"I felt bad for the clerks who are going to have to read it. But it’s just so important," Johnson said. "So often we rush these massive bills that are hundreds, thousands of pages long. You don’t have time. Nobody has time to read them."
"So often we rush these massive bills that are hundreds, thousands of pages long."
"Federal medical assistance percentage under subsection (c) will be used to supplement and not supplant…"
"$13 million shall be deposited into the fund…"
"…is caring for a son or daughter where the school has been closed…"
"This is the same senator who at a Senate hearing on Capitol security was reading conspiracy theories into the record, saying that January 6th wasn’t an armed insurrection," said Senate Majority Leader Chuck Schumer, D-N.Y.
"Public transit administration grants…."
"Not withstanding section…."
"The Secretary shall allot to such state the sum…"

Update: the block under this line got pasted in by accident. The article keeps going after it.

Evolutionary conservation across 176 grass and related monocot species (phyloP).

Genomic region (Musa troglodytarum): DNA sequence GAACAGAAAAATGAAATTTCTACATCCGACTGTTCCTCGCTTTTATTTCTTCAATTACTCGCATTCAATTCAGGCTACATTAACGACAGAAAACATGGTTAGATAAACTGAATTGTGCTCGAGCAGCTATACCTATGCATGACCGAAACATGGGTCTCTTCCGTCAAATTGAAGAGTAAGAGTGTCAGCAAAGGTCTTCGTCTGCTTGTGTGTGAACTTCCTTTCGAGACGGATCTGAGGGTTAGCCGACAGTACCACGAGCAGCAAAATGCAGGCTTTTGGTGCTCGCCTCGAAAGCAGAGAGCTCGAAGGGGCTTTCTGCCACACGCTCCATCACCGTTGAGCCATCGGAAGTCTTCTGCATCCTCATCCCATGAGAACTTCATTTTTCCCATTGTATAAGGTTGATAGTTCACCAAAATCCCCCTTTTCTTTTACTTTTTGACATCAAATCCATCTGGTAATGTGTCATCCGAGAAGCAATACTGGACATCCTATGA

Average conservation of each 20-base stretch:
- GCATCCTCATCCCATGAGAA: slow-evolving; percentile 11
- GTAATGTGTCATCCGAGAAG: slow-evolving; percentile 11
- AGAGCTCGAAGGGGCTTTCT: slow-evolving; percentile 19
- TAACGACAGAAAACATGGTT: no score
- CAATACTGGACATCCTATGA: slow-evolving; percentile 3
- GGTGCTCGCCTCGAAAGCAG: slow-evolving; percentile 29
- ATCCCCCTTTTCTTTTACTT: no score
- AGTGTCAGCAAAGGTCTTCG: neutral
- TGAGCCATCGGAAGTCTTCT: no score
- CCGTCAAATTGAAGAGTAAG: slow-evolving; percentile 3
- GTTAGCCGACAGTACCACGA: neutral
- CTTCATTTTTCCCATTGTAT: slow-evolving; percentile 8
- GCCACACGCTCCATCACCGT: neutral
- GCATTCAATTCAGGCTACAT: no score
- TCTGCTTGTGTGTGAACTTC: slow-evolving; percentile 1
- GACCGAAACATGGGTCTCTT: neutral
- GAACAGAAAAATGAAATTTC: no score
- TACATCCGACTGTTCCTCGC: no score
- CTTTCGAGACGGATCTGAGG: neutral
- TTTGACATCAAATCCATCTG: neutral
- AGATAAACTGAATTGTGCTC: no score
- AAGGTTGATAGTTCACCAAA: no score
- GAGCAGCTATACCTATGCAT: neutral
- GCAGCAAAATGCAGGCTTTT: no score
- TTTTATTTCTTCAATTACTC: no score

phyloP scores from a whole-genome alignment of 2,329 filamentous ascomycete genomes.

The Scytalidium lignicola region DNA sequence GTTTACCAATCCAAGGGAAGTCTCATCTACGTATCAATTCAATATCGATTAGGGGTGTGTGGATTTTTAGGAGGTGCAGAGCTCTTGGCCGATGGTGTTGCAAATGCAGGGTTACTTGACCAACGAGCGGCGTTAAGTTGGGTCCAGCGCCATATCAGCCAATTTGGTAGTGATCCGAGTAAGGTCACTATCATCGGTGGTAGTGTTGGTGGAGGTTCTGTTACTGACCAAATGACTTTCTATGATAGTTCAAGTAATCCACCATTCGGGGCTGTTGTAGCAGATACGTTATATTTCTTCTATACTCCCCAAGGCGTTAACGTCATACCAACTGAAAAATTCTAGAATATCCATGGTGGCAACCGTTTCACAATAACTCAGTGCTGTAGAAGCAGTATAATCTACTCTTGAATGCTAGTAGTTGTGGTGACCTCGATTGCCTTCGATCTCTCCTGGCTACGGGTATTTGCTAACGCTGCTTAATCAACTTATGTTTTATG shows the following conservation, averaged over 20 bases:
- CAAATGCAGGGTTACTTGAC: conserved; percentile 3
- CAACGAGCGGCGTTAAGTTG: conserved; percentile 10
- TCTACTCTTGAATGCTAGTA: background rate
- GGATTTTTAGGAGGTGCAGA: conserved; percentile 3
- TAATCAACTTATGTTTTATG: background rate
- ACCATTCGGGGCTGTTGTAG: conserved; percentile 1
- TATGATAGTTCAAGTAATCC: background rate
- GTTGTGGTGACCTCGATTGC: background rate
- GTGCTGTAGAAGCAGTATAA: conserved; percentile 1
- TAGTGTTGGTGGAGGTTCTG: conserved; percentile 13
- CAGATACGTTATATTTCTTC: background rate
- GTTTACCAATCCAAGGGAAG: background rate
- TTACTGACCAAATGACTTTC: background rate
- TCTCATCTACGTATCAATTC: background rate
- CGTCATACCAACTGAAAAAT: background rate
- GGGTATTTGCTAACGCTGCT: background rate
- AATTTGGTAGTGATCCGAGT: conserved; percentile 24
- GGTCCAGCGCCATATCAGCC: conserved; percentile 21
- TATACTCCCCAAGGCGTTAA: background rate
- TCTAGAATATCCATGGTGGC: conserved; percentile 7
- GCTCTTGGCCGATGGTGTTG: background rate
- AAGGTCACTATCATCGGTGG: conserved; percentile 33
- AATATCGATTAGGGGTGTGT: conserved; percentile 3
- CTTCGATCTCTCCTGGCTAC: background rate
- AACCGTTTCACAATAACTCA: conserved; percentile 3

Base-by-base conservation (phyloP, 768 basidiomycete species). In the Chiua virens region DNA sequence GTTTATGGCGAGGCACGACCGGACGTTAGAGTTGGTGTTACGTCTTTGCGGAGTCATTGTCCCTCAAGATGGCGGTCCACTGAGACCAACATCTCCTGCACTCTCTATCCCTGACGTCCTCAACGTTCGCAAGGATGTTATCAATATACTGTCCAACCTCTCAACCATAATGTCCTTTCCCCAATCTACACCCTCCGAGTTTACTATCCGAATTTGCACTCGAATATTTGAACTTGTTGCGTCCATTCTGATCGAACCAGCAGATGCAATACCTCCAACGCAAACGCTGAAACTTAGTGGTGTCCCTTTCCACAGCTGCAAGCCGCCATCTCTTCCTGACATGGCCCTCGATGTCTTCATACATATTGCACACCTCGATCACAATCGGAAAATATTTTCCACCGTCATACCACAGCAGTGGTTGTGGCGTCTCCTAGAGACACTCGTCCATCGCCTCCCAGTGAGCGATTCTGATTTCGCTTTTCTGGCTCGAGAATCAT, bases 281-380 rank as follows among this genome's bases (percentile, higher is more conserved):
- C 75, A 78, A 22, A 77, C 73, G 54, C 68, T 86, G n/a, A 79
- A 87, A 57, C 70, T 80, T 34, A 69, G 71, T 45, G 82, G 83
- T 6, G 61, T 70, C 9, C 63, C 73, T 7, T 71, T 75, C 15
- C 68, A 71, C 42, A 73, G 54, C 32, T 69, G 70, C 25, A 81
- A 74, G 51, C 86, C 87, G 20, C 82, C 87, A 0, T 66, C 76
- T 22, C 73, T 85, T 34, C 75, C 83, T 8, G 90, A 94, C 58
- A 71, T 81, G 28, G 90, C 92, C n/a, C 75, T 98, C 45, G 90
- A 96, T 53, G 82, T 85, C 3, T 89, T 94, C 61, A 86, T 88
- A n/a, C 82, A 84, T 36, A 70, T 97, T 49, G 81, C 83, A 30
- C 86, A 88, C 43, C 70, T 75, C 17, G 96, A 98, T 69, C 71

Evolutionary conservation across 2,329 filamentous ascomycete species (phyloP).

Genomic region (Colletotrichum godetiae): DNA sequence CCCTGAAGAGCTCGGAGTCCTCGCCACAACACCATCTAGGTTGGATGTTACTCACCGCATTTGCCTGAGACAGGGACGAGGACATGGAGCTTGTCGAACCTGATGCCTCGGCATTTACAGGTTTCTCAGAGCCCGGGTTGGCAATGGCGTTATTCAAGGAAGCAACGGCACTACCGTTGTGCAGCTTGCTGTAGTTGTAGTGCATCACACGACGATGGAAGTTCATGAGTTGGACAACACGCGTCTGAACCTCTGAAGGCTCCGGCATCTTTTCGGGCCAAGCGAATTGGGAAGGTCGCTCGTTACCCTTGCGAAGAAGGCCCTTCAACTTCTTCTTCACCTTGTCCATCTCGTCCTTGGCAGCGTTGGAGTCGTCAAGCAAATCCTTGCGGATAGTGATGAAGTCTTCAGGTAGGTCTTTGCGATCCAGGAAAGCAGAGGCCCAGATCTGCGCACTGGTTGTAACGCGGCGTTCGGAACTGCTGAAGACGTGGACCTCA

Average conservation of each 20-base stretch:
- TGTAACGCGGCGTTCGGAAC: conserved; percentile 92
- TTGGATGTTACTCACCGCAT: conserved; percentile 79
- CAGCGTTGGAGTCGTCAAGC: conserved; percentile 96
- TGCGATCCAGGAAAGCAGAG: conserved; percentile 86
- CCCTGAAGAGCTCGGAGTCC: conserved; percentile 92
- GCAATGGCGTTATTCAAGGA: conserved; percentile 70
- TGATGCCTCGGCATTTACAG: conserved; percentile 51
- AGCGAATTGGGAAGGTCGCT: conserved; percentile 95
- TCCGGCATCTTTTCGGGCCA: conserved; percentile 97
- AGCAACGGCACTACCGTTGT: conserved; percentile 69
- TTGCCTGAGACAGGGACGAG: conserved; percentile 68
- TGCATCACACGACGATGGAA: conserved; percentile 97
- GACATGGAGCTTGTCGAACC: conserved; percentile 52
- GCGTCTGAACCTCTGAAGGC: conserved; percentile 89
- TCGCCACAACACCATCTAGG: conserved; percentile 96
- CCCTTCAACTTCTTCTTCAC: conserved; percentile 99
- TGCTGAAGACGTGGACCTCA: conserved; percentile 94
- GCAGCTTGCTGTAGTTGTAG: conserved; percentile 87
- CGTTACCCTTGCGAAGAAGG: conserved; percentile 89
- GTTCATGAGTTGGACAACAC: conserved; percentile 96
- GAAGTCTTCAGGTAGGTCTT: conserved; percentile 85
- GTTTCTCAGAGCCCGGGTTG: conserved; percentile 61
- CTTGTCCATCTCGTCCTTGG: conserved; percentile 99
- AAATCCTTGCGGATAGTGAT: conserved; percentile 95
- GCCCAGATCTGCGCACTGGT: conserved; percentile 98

Some basics about reading bills and amendments out loud on the floor:
Technically each bill gets three "readings." That’s where the clerk stands up and reads the bill out loud. The "third reading" is a signal that there’s about to be a vote.
In the 18th and 19th centuries, there was typically one copy of a bill, written in longhand. In the era of Xerox and computers, everyone has a copy. Bills are sometimes hundreds if not thousands of pages long.
In the early days of Congress, the only way members got to learn about the text of a bill was to hear it read out loud on the floor. In addition, some members 200 years ago were illiterate. And, if you missed the "first reading" because you were lying drunk in the tavern up the street from the Capitol, you still had two more "readings" to get up to speed.
In the early days of Congress, the only way members got to learn about the text of a bill was to hear it read out loud on the floor.
In the interest of time, the title of a bill or just a few words of an amendment are usually read out loud from the Senate dais. On almost every occasion, a senator asks "unanimous consent" to "dispense" with the reading.
And poof. It’s done. No more reading.
This happens like clockwork all day long in the Senate. It’s all very mechanical.